However, the noise of air traffic was minor compared to what the production faced while filming at the Irish Hunger Memorial, in lower Manhattan. The monument is located in the center of a busy business district and right next to Battery Park City, where construction is at an all-time high. "We had concrete mixers, tugboats, ferries, foghorns, planes, helicopters…I was waiting for paratroopers to come down!" jokes LaGravenese. "After a while, all you could do was laugh. It was just hilarious."
The company was also privileged to shoot a pivotal scene between Swank and Harry Connick, Jr. at the iconic Yankee Stadium, which Connick says, "was amazing. Just to be in Yankee Stadium would have been great, but to be there with Hilary on top of the dugout, with the empty stadium behind us and all the lights on--that is a memory I will keep forever."
Several of the film's interiors were built on a soundstage in Brooklyn, including Holly and Gerry's Lower East Side flat. Frankel reveals that he designed the apartment "to be almost like the third character in their relationship. They know it intimately, and the way it was laid out says a lot about who they are. There is not enough space in such a small apartment to store everything, so anything that's important or special to them is very visible. Holly's shoes, for instance, are prominently displayed."
Similarly, costume designer Cindy Evans, who had just worked with both LaGravenese and Swank on "Freedom Writers," spent a lot of time with the director and star deciding how best to dress Swank to reflect Holly's personality. LaGravenese offers, "We wanted to create a character in Holly who was very creative but whose creativity had been somewhat repressed. She didn't have an outlet for it, perhaps because she was fearful of where her future was heading."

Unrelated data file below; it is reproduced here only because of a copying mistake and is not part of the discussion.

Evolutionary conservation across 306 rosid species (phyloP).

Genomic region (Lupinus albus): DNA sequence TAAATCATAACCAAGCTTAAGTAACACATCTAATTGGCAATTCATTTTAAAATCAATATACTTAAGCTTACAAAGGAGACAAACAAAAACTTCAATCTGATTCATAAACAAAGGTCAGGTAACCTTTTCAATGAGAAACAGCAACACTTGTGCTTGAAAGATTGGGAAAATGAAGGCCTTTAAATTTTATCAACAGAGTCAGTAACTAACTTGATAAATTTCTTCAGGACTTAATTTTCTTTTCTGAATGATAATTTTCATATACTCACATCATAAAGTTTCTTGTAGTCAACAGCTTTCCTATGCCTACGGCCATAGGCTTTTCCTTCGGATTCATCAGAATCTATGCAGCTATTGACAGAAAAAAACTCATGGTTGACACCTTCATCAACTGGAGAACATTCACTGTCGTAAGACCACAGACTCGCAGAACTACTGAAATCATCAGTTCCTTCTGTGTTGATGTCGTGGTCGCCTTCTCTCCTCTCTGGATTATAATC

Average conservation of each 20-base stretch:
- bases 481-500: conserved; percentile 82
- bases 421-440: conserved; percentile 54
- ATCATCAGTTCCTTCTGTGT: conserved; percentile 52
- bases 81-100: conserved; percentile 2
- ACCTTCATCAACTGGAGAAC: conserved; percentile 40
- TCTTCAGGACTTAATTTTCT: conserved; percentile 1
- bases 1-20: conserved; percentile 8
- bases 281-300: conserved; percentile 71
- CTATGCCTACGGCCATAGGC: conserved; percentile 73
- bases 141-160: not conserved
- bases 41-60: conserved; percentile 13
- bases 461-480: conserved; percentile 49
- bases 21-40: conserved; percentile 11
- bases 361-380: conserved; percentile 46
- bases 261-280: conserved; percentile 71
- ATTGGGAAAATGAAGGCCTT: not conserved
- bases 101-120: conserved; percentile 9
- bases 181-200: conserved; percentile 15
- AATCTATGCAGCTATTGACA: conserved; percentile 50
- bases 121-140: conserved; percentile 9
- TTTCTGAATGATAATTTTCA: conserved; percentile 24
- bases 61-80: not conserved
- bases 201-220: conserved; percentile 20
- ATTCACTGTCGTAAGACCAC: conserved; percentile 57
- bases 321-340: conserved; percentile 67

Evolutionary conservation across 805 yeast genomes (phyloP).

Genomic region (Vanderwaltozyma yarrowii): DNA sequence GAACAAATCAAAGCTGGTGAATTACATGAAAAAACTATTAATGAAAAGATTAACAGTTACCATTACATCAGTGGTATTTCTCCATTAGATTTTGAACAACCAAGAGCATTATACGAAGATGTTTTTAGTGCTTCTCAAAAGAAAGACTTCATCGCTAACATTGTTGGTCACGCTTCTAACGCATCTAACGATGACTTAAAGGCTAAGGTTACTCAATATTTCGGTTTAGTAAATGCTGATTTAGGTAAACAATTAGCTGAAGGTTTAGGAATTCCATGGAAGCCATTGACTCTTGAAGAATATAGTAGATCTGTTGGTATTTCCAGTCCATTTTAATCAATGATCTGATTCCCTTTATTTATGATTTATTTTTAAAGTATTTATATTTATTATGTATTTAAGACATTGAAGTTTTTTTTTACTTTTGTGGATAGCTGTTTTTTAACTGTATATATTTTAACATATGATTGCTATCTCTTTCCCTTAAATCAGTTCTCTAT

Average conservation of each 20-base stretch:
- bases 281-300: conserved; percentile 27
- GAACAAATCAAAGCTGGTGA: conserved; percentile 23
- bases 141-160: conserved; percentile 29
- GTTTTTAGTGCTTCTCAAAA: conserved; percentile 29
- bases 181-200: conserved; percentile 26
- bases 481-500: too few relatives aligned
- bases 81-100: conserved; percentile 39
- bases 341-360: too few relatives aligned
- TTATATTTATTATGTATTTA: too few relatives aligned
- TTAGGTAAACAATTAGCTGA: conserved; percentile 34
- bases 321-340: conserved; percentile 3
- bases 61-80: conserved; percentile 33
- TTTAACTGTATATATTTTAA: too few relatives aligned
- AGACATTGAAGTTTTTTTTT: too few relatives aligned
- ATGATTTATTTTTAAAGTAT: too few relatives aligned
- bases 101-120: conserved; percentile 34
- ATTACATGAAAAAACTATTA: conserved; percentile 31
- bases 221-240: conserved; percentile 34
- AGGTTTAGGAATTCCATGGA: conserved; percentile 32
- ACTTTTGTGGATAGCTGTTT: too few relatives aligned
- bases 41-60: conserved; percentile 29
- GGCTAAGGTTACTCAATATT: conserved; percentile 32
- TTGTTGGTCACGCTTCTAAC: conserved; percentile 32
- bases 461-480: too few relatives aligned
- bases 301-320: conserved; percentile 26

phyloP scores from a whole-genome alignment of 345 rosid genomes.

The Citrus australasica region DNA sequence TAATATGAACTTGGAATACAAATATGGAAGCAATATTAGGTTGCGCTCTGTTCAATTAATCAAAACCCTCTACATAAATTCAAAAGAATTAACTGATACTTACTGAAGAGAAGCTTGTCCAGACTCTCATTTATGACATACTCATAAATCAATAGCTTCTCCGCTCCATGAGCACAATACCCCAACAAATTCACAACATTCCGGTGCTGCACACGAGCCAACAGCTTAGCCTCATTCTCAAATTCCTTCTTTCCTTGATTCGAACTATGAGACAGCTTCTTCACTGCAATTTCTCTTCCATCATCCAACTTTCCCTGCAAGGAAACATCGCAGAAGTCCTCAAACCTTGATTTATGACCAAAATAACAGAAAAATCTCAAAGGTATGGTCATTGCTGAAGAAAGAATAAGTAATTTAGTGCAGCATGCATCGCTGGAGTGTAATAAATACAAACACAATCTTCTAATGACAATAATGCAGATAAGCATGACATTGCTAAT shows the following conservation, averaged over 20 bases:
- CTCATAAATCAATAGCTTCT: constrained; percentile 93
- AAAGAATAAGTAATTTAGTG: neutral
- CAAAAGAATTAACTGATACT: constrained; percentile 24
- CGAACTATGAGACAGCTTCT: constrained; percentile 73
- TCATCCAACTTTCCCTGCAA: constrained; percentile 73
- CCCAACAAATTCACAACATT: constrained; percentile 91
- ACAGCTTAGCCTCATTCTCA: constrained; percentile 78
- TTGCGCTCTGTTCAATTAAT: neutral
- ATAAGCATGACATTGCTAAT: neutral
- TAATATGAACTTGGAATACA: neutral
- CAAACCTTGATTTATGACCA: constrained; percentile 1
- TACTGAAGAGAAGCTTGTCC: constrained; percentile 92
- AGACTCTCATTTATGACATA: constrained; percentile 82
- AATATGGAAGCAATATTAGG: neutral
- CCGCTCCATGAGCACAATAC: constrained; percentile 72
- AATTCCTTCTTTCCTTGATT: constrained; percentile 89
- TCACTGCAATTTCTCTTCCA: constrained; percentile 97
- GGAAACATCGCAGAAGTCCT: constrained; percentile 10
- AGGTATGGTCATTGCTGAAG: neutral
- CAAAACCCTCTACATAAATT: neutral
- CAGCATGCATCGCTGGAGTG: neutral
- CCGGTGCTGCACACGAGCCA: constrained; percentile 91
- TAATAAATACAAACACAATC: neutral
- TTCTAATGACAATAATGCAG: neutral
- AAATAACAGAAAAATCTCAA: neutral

The director concludes, "This is a love story, but it's also a journey of self-discovery. It's a story about friendship and family and about how love can be so strong that it stretches across life and death."
DIRECTOR RICHARD LAGRAVENESE
recently directed the true-life drama "Freedom Writers," starring Hilary Swank as inspirational teacher Erin Gruwell. LaGravenese also wrote the screenplay for the film, which was based on the bestselling book by Gruwell and her students. LaGravenese was also one of the 20 international filmmakers who participated in creating the acclaimed film project "Paris je t'aime," a compilation of 20 short films about Paris, which premiered at the 2006 Cannes Film Festival. LaGravenese's segment, "Pigalle," starred Fanny Ardent and Bob Hoskins.
Born and raised in Brooklyn, New York, LaGravenese is a graduate of New York University's Tisch School of the Arts, Experimental Theatre Wing. He first garnered acclaim for his screenplay for "The Fisher King," directed by Terry Gilliam and starring Robin Williams, Jeff Bridges and Mercedes Ruehl, who won an Oscar® for her role. LaGravenese was honored with an Academy Award® nomination, as well as BAFTA and Writers Guild of America Award nominations for Best Original Screenplay.
His subsequent screenwriting credits include "The Ref," directed by Ted Demme and starring Denis Leary, which LaGravenese also produced; Alfonso Cuaron's "A Little Princess"; "Unstrung Heroes," directed by Diane Keaton; Clint Eastwood's "The Bridges of Madison County," based on the bestselling novel and starring Eastwood and Meryl Streep; Barbra Streisand's "The Mirror Has Two Faces"; "The Horse Whisperer," directed by and starring Robert Redford; and Jonathan Demme's "Beloved."